Thu, Jul 14, 2011 - Page 8 News List

‘Cyberdisappearance’ taking hold

By Sarah Cook

In a dynamic that highlights the Chinese leadership’s wariness of social media, cyberdisappearance has been especially evident on the search engine of the Sina Weibo microblogging platform, which boasts more than 140 million Chinese users. After Ai’s release, China Digital Times reported that his name as well as various homonyms and nicknames had been banned on Sina Weibo’s search tool. Recent tests by Freedom House showed that searches for the names of six other leading journalists, lawyers and activists yield no results on Sina Weibo, though they do produce a cryptic explanation: “According to related laws and policy, some of the results are not shown here.”

The Chinese Internet censorship apparatus is not airtight, and deletion tactics are not applied with the same intensity to all activists. Nevertheless, even when compared with other countries known for systematic censorship, such as Saudi Arabia and Vietnam, China’s Internet controls are in a league of their own. No other country has such a nuanced, selective and malleable system, spurred on to ever greater extremes by the paranoid sensitivity of a regime that fears the independent thought of its own people.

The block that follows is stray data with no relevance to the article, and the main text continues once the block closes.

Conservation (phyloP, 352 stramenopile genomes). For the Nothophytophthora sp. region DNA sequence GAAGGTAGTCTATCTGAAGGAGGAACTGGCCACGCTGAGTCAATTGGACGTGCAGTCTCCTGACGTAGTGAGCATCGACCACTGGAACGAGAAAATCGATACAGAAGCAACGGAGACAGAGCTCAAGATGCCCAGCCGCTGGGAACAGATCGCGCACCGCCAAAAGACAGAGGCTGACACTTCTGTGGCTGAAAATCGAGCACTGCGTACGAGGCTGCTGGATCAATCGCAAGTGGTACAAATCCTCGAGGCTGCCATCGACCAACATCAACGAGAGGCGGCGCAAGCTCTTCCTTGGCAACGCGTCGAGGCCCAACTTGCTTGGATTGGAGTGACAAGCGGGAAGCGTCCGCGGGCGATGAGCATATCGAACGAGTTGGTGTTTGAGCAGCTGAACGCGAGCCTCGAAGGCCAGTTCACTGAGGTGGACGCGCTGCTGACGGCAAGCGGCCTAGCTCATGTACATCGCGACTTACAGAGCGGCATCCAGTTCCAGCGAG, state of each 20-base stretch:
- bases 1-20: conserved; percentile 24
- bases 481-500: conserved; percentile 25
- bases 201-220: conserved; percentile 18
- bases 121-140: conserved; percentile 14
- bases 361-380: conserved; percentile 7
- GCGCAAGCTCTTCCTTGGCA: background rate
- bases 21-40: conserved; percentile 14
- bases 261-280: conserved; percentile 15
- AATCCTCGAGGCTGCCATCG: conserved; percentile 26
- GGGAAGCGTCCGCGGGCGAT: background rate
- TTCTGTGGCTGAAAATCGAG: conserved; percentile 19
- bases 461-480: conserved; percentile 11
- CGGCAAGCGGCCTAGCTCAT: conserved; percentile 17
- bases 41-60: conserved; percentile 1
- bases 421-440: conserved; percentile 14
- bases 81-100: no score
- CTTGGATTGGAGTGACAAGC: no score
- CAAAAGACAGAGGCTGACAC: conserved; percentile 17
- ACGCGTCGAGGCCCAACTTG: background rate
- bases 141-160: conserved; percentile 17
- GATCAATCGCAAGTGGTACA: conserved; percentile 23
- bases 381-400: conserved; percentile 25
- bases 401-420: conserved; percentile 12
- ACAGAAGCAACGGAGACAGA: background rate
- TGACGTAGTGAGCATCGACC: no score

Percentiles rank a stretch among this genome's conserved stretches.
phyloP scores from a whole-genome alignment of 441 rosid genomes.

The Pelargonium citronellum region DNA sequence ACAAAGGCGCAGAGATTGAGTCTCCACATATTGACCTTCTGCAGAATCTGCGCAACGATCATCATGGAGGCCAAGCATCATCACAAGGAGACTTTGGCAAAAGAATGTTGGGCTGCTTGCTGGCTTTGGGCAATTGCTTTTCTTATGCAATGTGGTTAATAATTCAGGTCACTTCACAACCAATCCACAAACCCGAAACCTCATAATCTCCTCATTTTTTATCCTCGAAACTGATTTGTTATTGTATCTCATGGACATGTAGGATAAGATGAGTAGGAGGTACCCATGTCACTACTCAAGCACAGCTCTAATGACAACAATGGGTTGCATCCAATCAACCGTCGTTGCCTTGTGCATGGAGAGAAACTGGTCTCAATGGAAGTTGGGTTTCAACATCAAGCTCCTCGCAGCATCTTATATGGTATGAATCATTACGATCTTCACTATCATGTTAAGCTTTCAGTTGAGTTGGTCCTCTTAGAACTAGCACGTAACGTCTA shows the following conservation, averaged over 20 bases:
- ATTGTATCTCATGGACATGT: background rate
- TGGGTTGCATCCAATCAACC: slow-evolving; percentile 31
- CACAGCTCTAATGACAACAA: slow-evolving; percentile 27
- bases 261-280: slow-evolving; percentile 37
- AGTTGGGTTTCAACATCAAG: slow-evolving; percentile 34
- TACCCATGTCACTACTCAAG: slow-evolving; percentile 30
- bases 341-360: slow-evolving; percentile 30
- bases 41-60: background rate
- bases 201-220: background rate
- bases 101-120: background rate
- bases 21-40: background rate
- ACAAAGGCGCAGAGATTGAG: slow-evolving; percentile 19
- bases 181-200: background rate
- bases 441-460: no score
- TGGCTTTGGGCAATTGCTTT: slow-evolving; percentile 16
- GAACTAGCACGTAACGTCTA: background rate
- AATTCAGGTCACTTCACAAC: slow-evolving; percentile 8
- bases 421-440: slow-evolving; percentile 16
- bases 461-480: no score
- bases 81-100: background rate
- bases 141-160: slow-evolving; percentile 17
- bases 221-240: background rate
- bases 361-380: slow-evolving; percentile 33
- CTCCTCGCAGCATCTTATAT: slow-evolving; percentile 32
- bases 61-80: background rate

Ironically, as rumors of his death spread online, Jiang Zemin (江澤民), the former Chinese president under whose watch the Great Firewall was born, has become the latest victim of cyberdisappearance.

Sarah Cook is an Asia research analyst and assistant editor at Freedom House. She is one of the editors of the China Media Bulletin.

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